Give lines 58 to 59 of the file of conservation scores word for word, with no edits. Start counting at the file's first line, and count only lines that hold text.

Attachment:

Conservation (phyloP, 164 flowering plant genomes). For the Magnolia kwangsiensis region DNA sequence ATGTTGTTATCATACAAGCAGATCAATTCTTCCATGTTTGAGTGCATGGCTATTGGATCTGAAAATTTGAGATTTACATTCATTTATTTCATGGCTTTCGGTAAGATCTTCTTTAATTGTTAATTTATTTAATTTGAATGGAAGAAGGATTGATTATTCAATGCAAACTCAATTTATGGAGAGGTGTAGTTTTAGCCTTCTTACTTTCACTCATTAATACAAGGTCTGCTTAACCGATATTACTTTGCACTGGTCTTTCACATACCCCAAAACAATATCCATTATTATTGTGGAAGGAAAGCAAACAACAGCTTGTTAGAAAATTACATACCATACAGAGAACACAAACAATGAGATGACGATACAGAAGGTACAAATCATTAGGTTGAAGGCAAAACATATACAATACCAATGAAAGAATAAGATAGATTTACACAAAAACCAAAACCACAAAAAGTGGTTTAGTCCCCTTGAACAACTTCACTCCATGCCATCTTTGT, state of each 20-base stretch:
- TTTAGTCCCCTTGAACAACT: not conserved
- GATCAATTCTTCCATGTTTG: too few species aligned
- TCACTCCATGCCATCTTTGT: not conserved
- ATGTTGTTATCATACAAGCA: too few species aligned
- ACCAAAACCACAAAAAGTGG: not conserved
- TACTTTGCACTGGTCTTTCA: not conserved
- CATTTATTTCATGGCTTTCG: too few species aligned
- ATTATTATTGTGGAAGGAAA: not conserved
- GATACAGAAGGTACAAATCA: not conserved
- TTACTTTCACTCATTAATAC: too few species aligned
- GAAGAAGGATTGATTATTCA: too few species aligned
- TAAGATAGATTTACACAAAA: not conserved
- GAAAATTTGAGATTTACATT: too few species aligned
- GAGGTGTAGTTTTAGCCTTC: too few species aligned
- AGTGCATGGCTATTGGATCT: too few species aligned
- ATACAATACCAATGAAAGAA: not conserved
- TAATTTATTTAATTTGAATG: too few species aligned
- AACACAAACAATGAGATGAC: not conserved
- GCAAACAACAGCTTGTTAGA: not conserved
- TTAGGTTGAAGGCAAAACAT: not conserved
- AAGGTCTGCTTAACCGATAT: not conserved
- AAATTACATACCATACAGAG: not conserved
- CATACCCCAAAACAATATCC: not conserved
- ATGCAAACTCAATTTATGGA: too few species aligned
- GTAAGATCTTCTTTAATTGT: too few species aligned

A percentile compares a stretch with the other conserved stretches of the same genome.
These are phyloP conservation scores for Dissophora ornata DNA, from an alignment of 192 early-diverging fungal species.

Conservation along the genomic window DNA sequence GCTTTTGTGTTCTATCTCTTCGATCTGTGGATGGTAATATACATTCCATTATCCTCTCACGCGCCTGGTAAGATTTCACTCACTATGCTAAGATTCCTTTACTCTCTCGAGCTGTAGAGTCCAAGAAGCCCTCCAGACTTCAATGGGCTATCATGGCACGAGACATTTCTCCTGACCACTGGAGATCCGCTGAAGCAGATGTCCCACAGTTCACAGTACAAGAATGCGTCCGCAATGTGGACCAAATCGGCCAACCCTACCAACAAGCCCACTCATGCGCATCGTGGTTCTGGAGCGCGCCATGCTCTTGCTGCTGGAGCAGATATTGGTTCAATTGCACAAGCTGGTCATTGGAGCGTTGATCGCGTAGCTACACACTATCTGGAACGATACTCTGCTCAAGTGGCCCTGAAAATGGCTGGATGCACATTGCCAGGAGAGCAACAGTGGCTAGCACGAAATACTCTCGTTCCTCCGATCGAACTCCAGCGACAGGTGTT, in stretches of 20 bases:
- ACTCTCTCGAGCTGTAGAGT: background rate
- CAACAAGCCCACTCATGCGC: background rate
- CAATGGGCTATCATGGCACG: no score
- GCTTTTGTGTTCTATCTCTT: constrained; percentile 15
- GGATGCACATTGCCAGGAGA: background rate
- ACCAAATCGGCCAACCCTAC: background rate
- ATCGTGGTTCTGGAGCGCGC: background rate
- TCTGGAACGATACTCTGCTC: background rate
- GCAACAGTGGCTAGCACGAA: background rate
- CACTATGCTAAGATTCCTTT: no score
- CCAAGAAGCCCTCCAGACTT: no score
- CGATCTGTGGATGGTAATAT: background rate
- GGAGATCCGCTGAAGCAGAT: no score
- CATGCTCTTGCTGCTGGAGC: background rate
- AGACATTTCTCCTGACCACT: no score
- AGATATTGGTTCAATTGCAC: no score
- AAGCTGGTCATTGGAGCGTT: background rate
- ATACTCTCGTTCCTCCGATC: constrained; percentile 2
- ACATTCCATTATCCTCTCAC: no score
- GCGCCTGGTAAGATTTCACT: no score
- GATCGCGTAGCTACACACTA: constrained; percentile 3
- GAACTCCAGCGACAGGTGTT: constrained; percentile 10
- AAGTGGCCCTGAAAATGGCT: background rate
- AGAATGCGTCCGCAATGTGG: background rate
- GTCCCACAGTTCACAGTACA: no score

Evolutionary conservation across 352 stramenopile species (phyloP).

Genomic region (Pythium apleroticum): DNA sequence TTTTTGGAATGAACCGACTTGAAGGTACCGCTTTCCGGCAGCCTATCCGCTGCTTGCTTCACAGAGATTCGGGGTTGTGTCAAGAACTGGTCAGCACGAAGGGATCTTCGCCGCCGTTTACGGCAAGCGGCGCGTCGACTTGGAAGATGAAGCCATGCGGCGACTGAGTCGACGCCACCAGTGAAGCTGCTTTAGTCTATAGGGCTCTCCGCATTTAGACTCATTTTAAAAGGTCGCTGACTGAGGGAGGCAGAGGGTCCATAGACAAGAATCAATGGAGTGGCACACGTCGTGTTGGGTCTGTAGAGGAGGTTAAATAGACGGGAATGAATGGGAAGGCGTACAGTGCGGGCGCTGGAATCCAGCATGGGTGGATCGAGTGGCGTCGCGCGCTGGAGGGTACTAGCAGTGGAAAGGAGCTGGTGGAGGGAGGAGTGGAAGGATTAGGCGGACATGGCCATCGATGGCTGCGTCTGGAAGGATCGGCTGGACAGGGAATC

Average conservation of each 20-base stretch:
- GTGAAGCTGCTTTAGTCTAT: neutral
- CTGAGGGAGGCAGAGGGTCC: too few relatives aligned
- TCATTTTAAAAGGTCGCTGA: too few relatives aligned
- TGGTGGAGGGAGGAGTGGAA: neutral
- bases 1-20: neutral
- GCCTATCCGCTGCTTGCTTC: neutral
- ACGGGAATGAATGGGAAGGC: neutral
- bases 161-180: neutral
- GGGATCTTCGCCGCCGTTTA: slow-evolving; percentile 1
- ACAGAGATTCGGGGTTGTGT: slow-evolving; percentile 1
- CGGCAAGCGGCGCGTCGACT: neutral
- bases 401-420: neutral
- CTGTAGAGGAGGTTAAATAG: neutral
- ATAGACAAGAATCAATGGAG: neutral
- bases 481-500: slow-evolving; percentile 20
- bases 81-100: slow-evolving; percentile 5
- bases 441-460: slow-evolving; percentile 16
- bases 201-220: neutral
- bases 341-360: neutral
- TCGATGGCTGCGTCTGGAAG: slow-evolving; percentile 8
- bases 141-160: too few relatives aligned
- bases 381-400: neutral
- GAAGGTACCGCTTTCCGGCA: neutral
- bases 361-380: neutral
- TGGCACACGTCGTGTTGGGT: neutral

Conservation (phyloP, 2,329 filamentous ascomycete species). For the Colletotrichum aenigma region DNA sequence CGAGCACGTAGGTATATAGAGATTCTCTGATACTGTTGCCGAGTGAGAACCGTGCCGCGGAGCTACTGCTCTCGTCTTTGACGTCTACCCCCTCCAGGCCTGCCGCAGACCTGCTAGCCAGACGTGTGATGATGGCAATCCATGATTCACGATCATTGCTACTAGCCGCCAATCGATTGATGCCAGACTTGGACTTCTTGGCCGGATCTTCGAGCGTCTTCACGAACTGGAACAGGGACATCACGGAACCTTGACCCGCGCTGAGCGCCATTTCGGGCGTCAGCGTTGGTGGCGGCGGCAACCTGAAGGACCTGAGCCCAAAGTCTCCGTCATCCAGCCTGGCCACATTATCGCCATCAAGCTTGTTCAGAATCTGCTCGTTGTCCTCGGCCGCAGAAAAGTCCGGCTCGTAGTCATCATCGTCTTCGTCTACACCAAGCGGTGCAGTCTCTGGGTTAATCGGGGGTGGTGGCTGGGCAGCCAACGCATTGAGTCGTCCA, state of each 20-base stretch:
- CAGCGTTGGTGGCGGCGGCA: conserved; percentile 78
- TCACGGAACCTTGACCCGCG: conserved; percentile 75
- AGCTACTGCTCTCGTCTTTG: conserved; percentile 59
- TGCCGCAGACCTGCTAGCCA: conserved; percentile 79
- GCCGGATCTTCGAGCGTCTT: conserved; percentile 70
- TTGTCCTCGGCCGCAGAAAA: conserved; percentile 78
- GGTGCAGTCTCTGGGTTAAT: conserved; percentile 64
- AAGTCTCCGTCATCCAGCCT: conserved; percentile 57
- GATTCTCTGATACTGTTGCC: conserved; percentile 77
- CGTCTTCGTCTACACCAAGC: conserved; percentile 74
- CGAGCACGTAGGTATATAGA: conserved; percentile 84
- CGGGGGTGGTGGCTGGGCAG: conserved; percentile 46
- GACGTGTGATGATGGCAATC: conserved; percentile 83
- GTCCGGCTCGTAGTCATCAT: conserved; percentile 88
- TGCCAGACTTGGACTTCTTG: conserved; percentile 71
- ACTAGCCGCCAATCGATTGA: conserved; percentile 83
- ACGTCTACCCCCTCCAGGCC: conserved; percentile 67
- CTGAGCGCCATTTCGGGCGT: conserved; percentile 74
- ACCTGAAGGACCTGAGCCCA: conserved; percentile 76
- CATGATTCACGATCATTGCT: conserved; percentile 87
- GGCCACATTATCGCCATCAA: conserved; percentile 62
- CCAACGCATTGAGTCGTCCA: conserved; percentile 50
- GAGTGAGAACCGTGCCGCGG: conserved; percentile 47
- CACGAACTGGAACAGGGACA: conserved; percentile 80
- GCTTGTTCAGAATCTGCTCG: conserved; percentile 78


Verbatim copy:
- GTGAAGCTGCTTTAGTCTAT: neutral
- CTGAGGGAGGCAGAGGGTCC: too few relatives aligned